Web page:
Outside the fence

The Misconception:  You celebrate diversity and respect others’ points of view.

The Truth: You are driven to create and form groups and then believe others are wrong just because they are others.

Article about groups, pretty interesting as I’m part of the Misconception by default. [by the way doing an experiment with teams of boys only instead of 50/50 boys/girls is a huge bias for the results.]

You remember high school. You’ve worked in a cubicle farm. You’ve watched Stephen King movies. People in new situations instinctively form groups.

Yeah, and that sucks. I always have been singled out because I’m on the fence. Either way or none of them is fine. I’ll probably go on my own. In a zombie situation, I would probably be Michonne. When you have been living in a pretty isolate state, you don’t think groups. And it’s a good thing because they’re based on BS.

Hopefully by now you’ve had one of those late-night conversations fueled by exhaustion, elation, fear or drugs in which you and your friends finally admit you are all bullshitting each other. If you haven’t, go watch The Breakfast Club and come back. The idea is this: You put on a mask and uniform before leaving for work. You put on another set for school. You have costume for friends of different persuasions and one just for family.

I always wanted to have only one mask the closest to who I really am, the better. I hate masks. I see them, they make me cringe. I understand how they work with our group-based society but I don’t like to play this game. Because I value honesty. I’m dumb.

Every human gathering and institution from the Gay Pride Parade to the KKK works to remain connected by developing a set a norms and values which signals to members when they are dealing with members of the in-group and help identify others as part of the out-group.

Exactly, which is if I look back on my life why I constantly have been going in and out groups. I’m never satisfied with them, there’s always a set of norms or values that doesn’t fit me. Musicians who will only vomit everything electronic, praise anything unbearably hard to play and hard to listen to or will be addicted to audio gear porn. Game developers who have a pretty narrow sense of style or black people who might have too much of it (with bling) and so on. And you have to say “yay!” to this or you’re not part of the group. I always feel like the skateboarding tribe as one of the most open and not caring who you are one -at least it was like that where and when I started- but really, no women? But what puts me off groups is what this article described, when you spend more time on outsiders than you do on your own group. For some people it’s all their lives. It’s pointless to me.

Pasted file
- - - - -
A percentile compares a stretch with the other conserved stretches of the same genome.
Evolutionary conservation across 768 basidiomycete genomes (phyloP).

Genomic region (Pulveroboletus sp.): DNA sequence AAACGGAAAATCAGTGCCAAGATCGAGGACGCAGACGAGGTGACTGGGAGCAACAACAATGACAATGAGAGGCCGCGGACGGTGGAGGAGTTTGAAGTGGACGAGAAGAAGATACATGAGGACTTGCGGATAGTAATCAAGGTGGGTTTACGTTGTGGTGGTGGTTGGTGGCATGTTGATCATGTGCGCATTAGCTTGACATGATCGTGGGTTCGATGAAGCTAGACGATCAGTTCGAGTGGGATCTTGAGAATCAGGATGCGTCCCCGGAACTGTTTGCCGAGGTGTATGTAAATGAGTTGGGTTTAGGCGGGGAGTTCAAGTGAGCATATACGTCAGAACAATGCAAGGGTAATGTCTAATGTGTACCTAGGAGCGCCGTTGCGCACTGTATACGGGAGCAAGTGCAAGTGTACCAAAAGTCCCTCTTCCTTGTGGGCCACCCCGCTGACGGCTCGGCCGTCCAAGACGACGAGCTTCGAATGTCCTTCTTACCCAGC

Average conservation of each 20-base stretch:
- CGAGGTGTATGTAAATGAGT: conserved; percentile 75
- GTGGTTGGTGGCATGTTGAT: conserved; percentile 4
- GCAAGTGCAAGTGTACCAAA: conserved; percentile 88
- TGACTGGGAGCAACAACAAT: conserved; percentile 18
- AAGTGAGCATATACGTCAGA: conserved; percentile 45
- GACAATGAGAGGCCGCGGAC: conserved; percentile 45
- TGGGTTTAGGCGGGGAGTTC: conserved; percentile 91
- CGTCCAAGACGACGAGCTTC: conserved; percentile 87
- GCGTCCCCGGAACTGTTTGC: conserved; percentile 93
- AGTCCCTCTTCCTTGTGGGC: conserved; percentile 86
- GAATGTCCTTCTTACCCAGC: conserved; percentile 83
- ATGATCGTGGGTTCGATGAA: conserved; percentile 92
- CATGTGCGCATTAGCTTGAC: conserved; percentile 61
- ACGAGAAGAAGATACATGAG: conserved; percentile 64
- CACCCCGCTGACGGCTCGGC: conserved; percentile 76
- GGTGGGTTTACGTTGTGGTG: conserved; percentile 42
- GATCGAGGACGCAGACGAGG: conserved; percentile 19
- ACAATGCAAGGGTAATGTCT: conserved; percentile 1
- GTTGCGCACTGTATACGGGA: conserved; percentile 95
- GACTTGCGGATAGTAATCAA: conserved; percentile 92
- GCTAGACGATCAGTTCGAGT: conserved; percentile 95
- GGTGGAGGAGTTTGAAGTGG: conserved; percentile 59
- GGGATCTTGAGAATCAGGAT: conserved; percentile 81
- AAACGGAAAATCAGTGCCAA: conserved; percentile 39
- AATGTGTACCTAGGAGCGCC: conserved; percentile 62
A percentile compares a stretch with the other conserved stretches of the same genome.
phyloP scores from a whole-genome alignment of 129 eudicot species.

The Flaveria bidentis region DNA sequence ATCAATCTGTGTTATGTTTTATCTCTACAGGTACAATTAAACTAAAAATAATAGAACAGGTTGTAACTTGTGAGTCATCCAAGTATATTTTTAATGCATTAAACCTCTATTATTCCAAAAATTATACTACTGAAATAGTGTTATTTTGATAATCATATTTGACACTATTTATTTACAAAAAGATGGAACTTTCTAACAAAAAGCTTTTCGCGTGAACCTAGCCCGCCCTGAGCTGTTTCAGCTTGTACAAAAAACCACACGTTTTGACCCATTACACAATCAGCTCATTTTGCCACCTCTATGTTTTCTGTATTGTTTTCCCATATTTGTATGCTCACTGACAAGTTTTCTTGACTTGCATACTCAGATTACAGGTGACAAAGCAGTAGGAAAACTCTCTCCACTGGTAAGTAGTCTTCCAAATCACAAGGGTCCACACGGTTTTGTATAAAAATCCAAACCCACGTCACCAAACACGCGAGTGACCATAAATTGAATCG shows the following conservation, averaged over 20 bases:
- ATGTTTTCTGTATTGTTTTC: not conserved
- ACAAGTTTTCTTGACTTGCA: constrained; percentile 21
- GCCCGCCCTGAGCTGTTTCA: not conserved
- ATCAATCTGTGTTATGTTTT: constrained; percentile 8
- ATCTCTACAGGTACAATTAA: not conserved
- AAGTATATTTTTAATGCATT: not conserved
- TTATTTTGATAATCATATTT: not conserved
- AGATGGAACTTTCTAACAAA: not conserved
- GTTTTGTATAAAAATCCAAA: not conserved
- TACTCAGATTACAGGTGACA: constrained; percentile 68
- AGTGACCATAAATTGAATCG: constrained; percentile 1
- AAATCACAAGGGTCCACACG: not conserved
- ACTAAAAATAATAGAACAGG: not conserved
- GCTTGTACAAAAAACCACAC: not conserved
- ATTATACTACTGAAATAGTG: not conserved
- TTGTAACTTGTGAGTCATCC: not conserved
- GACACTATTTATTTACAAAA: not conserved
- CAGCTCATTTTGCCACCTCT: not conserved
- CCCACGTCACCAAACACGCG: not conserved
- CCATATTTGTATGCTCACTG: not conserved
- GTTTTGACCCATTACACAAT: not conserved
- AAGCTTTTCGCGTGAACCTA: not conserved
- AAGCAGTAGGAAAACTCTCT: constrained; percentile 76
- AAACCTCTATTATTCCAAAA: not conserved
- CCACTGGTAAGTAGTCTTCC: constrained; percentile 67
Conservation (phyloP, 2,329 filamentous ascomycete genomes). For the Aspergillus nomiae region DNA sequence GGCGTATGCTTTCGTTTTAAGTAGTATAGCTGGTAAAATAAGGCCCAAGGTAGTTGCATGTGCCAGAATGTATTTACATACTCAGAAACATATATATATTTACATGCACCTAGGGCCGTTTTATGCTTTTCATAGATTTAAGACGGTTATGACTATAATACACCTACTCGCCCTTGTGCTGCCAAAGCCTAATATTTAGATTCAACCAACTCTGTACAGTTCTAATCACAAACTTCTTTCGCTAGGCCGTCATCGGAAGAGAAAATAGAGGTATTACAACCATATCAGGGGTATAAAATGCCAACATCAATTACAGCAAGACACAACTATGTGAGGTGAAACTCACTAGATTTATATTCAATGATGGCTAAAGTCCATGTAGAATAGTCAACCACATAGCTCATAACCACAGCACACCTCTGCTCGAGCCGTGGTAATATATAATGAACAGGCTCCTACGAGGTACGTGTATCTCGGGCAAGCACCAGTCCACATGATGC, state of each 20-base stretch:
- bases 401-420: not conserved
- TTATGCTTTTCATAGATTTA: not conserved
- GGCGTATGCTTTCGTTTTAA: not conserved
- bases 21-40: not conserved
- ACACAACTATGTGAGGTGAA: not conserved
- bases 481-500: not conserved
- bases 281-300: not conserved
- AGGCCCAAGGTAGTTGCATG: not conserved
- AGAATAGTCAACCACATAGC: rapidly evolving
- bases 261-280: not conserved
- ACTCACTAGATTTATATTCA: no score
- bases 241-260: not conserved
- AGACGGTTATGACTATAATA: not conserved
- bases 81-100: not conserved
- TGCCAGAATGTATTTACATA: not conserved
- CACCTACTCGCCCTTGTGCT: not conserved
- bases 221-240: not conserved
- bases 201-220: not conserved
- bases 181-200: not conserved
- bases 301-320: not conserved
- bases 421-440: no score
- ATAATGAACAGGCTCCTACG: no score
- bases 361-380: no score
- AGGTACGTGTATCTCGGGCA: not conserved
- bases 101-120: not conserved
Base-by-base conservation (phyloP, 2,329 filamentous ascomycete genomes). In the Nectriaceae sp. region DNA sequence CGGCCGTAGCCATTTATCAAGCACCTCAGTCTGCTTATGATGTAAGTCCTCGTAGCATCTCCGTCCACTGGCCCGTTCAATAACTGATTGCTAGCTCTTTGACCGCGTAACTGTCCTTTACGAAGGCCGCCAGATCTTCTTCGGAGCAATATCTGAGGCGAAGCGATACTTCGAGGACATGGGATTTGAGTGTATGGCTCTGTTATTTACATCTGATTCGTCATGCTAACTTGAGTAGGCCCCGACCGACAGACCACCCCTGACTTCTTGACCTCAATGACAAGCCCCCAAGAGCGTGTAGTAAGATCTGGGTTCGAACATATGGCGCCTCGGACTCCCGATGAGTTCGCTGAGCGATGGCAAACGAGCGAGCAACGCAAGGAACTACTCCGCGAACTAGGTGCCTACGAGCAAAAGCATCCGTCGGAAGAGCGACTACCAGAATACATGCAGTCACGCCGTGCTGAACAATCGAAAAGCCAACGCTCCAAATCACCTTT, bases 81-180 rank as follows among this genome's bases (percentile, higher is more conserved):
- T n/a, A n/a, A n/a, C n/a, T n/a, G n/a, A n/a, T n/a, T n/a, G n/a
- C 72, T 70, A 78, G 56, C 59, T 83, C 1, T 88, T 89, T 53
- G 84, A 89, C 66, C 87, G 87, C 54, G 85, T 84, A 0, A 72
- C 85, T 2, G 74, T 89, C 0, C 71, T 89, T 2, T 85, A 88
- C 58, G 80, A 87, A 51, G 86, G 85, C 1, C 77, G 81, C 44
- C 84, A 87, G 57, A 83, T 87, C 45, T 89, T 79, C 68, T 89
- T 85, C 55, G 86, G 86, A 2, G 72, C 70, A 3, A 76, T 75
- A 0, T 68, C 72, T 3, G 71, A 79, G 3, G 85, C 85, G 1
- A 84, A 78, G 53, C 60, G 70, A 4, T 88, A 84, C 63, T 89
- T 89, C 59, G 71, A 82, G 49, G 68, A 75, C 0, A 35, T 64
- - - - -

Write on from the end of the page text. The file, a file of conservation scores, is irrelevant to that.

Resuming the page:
So when I enter a group -always pretty easy from the fence- after studying it I always want to improve it, fix it. Sort of expand its boundaries I don’t know I’m in search of universality, not division. Change alone is a problem and it comes directly in conflict with power inside a group and then it either gets complicated or “unnoticed”.

“The research suggests you and rest of humanity will continue to churn into groups, banding and disbanding, and the beautiful collective species-wide macromonoculture imagined by the most Utopian of dreams might just be impossible”

Well, I was hoping on that so leave my goals alone, research. I already know that it probably will not happen in my lifetime but I like to believe in "at the end, we’ll have to hang together”.

What makes me a bit of a pessimist is how groups shape people’s minds and will bury every single bit of rationality. Think of crowds after a soccer game. But the same with socialists or what not. Groups fuck individuals and prevent them to think otherwise by providing enough for their egos. Let’s just be real for a moment.

As psychologist Jonathan Haidt says, our minds “unite us into teams, divide us against other teams, and blind us to the truth.”

2 Responses to “Outside the fence”

  1. sara Says:

    I had the occasion this past year to discover, learn and practice for my course something that will become a major tool in my future work: The group dynamic. I could witness my self during futures therapists session how the group’s cohesion is strenghtened by the idea of an enemy. The only way to properly channel the energy, and the reason why the group can be used as a mediation for therapy, is to have a “Game Master”, keeping an eye on the emerging tendancies, determining the limits of intervention and jugement about others. Sometimes the enemy is chosen within the group: scapegoating is also a frequent, very insidious tendancy, even in the dynamic of a group of future therapists… scary…

  2. sara Says:

    also sometimes, a simple observant of the group’s activity suffices to lower these tendancies.

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